Saylor saw that the name endorsing the check was the same as that appearing on Morrow's driver's license. She copied the license number and cashed the check for its full amount — $475. Morrow picked up the money and handed it over to defendant when they left the tavern. Morrow denied ever having signed anything on the front or back of the check.
The State further established that sometime in mid-January, the offices of Energy Specialty Products, a Cicero-based company, were burglarized. Later that month, the company's vice-president, Roger Rasckke, ascertained that 100 blank checks had been taken. The account was thereupon closed.
Authorized signatures for checks paid by Energy Specialty Products were those of Rasckke and the company's president, Stanley Fox. Tom Hanson, Robert Owens, Charles Pinkus, William Hockaday and Stephanie Morrow were all unknown to Rasckke. Nor had any of these individuals ever been employed by Energy Specialty Products.
The jury found the defendant guilty of forgery as charged. On this appeal the defendant has renewed his objections made in the trial court, that the information failed to allege an offense.
According to section 111-3(a)(3) of the Code of Criminal Procedure of 1963 (Ill. Rev. Stat. 1979, ch. 38, par. 111-3(a)(3)), the charging instrument must include "The nature and elements of the offense charged." (People v. Deal (1979), 69 Ill. App.3d 74, 387 N.E.2d 21.) If the charging instrument fails to set forth each element of the offense charged, then a motion to dismiss, if made, must be granted by the trial court. (Ill. Rev. Stat. 1979, ch. 38, par. 114-1(a)(8).) To the same effect is section 116-2(b)(1) of the Code of Criminal Procedure of 1963 (Ill. Rev. Stat. 1979, ch. 38, par. 116-2(b)(1)) as applied to motions in arrest of judgment.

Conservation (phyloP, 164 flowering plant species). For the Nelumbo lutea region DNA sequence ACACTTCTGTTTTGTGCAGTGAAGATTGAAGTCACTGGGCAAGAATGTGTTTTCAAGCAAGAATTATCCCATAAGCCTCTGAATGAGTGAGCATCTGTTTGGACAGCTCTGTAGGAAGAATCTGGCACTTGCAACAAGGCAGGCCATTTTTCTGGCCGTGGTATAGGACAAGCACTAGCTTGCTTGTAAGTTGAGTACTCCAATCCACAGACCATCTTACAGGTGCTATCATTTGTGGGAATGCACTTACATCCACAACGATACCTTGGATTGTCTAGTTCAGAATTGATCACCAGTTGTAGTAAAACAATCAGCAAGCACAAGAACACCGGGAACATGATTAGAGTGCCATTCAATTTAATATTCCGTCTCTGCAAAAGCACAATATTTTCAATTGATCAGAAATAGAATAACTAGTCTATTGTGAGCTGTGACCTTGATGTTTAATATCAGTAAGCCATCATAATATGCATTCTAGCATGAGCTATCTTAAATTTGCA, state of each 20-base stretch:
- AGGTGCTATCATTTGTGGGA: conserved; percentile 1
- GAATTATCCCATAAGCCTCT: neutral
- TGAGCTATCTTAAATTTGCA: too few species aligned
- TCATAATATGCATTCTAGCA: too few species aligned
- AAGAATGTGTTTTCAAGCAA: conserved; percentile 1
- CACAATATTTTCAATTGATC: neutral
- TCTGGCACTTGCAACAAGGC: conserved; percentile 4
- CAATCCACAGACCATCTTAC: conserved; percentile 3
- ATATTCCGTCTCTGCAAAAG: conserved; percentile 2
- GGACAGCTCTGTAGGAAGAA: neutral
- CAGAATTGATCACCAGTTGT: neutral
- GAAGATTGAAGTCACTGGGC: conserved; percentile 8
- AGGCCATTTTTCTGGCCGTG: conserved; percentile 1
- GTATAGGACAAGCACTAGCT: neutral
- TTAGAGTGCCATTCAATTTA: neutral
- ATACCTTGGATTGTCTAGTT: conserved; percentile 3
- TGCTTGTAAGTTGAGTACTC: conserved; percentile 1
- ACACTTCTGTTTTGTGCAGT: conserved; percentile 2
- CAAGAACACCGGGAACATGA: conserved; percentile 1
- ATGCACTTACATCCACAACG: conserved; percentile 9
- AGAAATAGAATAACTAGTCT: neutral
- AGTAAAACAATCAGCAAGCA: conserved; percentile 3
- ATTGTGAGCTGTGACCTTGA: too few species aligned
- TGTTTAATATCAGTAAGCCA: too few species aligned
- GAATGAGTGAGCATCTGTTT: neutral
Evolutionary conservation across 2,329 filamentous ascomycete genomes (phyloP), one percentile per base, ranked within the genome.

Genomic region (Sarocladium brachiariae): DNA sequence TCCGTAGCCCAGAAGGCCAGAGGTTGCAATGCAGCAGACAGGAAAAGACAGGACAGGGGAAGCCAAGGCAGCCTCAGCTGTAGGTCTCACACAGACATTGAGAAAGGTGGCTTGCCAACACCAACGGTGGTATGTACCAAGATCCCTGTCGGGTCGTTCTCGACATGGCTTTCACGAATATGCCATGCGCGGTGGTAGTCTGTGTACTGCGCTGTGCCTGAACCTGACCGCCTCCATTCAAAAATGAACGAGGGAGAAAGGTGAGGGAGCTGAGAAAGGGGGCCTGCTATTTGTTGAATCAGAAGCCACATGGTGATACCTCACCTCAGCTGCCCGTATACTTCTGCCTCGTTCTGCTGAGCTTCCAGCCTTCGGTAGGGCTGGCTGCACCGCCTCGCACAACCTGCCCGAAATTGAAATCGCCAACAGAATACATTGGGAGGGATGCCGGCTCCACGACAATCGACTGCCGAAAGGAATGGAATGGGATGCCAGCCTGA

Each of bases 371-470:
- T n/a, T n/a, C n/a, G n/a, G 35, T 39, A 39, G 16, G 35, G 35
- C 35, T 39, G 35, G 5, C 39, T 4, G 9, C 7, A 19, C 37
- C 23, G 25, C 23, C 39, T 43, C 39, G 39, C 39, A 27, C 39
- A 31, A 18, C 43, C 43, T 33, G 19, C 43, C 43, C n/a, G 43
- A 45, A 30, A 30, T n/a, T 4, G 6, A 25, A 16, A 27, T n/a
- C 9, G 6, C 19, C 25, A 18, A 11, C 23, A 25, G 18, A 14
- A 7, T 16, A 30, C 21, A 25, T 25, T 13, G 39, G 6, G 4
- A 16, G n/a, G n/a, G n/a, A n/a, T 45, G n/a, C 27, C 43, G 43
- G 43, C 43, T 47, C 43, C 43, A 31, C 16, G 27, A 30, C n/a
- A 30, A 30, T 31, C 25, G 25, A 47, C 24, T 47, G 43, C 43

• 1 When the question as to the sufficiency of the charging instrument is raised at the trial level, as it was in the present case, the instrument must be evaluated by the court on a standard of strict adherence to statutory requirements. (People v. Lutz (1978), 73 Ill.2d 204, 383 N.E.2d 171.) The holding in Lutz emphasizes the differences in the standard to be applied when the sufficiency of the charging instrument to state an offense is first raised in the trial court from that to be applied where such sufficiency is raised for the first time on appeal. In the former case as announced in Lutz the trial court is required to determine whether the elements of the offense are included in the charging instrument, and the propriety of such decision may be a reviewable issue on appeal. In the latter case a court of review is concerned with only two aspects of the charging instrument. Does it apprise the defendant of the charges against him with sufficient particularity that he may prepare his defense? Is the description of the offense sufficient so that a conviction or an acquittal may be pleaded in bar of a subsequent prosecution? It appears from the record the trial court may have incorrectly applied this latter standard.